As for the cost, the Michigan Senate Fiscal Agency concludes that the law would have a "minor, perhaps negligible fiscal impact on State and local government." Why? The business courts will be run by current judges and current staff. Of course, the training for the judges will involve some expense. That would be primarily travel, so it should be insignificant.
What about the pilot Specialized Business Dockets in the three counties? Existing cases will remain on those dockets, of course. For Kent and Macomb, the only major change involves the definition of the cases that will go to their business dockets. Other than that, their Specialized Business Dockets will look a lot like they do now. Oakland's business docket will change, however. In fact, Oakland is already making plans to lower its jurisdictional minimum from $500,000 to the required $25,000; Oakland will also designate specific judges for its business court.
But Will It Work?
Done right, business courts will help improve efficiency of the courts, will allow business disputes to be resolved efficiently by judges with expertise in those kinds of disputes, and will enhance the accuracy and predictability of decisions in business cases.
But what does "done right" mean, in the context of a business court in Michigan? That remains to be seen. Undoubtedly, though, it includes early and active judicial intervention. That can include, for example, an early initial conference with the judge, customized scheduling orders, limited or expedited discovery, and follow up conferences (electronically or in-person) with the court as needed. The statute does not require any of this, although Kent's and Macomb's business dockets emphasized these strategies. Individual circuits will probably implement such protocol as well. Online opinions, which are required under the new law, will also help. All indications are that the business court system in Michigan will, in fact, be "done right."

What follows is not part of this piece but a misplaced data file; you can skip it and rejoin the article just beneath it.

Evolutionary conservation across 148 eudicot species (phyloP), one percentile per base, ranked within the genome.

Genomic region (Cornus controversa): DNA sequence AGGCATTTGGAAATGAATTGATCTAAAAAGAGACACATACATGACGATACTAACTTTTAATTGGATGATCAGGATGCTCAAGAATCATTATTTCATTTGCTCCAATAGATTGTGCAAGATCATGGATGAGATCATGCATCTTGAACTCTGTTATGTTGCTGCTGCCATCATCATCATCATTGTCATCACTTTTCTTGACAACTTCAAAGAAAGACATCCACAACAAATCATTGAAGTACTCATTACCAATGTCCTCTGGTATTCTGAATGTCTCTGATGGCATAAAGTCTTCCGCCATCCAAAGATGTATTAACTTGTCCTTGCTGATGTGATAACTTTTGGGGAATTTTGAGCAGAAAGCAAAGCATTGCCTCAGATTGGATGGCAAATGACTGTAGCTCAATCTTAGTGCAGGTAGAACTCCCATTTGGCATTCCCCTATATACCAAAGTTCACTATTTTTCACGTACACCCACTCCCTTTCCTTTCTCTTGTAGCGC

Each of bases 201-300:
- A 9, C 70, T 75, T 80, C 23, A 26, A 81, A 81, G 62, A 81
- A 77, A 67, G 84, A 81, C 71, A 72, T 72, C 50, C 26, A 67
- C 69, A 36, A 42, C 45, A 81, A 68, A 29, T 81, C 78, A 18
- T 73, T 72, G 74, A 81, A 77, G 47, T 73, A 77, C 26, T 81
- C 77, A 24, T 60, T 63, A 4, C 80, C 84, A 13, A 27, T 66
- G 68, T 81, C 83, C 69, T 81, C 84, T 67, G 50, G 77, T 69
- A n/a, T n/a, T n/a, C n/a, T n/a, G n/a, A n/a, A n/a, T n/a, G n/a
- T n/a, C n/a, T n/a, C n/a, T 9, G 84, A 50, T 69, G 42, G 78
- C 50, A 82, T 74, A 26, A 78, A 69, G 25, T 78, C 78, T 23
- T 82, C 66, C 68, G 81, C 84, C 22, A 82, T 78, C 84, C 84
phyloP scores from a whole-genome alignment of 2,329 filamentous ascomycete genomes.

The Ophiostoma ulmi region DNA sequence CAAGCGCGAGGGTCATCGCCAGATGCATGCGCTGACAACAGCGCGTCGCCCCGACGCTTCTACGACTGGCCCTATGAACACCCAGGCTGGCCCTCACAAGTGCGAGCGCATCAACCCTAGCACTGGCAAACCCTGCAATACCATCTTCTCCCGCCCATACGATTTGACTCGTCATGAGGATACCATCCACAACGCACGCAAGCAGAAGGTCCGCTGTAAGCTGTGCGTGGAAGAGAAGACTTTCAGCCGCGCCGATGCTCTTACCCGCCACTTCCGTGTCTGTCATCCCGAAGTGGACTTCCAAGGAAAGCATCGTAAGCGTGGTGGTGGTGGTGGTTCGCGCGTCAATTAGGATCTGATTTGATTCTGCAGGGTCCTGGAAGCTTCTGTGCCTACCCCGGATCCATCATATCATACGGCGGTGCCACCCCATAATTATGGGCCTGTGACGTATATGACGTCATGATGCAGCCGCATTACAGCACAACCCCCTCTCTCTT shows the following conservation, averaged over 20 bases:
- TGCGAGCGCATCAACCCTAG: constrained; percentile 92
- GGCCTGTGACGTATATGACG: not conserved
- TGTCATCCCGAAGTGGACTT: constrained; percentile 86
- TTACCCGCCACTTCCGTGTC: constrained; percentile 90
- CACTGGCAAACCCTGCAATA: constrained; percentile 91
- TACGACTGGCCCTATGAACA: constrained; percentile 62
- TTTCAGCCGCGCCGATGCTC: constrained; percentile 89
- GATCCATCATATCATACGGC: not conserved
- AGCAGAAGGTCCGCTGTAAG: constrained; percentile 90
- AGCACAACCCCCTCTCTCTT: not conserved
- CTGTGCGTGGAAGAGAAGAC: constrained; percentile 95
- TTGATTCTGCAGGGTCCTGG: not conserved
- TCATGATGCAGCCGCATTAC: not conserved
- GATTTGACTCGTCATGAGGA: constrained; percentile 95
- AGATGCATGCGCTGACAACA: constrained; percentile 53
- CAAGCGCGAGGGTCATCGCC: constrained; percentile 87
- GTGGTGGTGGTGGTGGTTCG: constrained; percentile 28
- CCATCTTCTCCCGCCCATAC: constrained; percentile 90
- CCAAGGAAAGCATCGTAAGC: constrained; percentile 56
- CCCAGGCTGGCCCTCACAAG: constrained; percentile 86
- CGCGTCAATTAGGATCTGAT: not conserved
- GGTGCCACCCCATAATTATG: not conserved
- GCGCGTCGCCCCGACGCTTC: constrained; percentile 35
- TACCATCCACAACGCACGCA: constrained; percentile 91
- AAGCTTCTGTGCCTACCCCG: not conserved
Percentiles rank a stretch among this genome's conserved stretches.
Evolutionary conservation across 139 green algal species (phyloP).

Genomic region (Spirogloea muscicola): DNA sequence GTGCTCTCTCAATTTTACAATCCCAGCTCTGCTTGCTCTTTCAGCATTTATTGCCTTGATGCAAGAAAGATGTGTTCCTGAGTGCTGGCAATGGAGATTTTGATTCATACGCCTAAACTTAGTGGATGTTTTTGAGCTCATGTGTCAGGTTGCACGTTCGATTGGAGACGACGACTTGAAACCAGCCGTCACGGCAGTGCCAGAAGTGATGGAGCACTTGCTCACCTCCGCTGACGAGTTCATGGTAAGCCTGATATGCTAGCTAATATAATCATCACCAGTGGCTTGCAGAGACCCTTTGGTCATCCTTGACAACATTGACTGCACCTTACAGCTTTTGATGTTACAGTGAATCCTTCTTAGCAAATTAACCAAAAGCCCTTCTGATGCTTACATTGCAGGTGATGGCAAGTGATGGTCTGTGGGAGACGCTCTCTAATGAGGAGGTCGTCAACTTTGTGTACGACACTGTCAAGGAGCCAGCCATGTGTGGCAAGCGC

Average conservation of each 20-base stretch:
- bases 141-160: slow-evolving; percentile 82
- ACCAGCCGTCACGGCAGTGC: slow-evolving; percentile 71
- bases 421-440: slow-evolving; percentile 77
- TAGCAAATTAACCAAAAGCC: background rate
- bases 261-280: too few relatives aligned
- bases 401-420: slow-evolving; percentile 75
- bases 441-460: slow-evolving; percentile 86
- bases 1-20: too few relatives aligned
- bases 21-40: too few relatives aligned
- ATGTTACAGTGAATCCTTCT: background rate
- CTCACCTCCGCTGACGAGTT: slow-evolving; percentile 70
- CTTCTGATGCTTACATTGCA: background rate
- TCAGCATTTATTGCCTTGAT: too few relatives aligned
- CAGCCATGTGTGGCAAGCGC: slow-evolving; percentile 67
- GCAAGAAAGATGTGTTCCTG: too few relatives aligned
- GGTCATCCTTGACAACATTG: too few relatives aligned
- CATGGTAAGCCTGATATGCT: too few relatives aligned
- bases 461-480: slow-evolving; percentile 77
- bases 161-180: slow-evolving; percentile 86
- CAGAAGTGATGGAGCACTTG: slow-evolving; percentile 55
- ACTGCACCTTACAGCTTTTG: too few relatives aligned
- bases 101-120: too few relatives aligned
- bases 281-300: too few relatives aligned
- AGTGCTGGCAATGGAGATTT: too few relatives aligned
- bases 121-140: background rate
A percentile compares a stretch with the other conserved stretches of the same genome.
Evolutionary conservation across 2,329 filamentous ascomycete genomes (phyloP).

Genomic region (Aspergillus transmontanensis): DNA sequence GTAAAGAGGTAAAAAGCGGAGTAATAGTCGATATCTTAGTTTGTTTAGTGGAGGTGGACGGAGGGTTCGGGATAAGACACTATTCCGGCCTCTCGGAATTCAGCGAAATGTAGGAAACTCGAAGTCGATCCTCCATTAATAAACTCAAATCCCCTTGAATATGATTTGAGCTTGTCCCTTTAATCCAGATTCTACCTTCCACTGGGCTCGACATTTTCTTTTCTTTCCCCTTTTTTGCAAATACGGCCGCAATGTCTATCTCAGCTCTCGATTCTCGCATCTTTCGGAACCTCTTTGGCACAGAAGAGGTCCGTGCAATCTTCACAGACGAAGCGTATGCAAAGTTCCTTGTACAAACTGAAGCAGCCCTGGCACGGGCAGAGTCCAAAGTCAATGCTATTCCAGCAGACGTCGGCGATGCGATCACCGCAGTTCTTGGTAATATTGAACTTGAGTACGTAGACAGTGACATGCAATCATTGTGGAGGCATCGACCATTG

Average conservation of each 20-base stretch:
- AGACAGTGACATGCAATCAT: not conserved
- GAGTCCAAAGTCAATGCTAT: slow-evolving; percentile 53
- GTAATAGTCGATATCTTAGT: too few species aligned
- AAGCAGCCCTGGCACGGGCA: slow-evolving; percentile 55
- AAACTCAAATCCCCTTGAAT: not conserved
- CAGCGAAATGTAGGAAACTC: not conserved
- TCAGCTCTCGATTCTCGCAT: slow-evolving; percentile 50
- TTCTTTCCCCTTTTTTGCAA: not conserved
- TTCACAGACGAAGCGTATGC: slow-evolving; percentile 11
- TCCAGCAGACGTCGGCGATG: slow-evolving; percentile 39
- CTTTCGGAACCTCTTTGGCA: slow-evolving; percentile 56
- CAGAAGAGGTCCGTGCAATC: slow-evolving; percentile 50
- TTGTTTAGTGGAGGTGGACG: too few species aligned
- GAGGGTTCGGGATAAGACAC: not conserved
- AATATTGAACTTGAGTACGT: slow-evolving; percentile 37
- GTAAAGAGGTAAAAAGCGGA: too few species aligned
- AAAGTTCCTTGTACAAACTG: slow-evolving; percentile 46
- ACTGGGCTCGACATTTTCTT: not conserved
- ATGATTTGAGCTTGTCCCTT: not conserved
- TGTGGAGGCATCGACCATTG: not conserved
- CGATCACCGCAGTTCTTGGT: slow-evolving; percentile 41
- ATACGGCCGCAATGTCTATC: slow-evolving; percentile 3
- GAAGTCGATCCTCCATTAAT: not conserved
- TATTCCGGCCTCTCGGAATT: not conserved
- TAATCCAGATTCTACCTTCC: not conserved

After nearly a dozen years of effort, why does Michigan finally have a business court statute? Good question. Generally, the main factors include: persistence; rallying support in the business, legal (both bench and bar), and legislative communities; and resolving good faith objections by the business court's opponents (primarily, by making business courts cost-neutral and by excluding cases involving individual consumers).
But what finally drove this home was Governor Snyder. With a strong business background, the governor saw this as a way to promote Michigan as a "go to" state for business. With strong tailwinds, including the governor's support and a favorable state senate and house, the business court bill sailed through both chambers.
Michigan's new law seeks the best of all worlds - a business court in many of the state's circuits, including all those with even a modicum of business litigation; designated business judges; procedures designed specifically for business cases; and supervision by Michigan State Court Administrative Office and the Michigan Supreme Court - all at virtually no cost to taxpayers. True, it did take nearly dozen years to get this done. Will it be worth it? Stay tuned.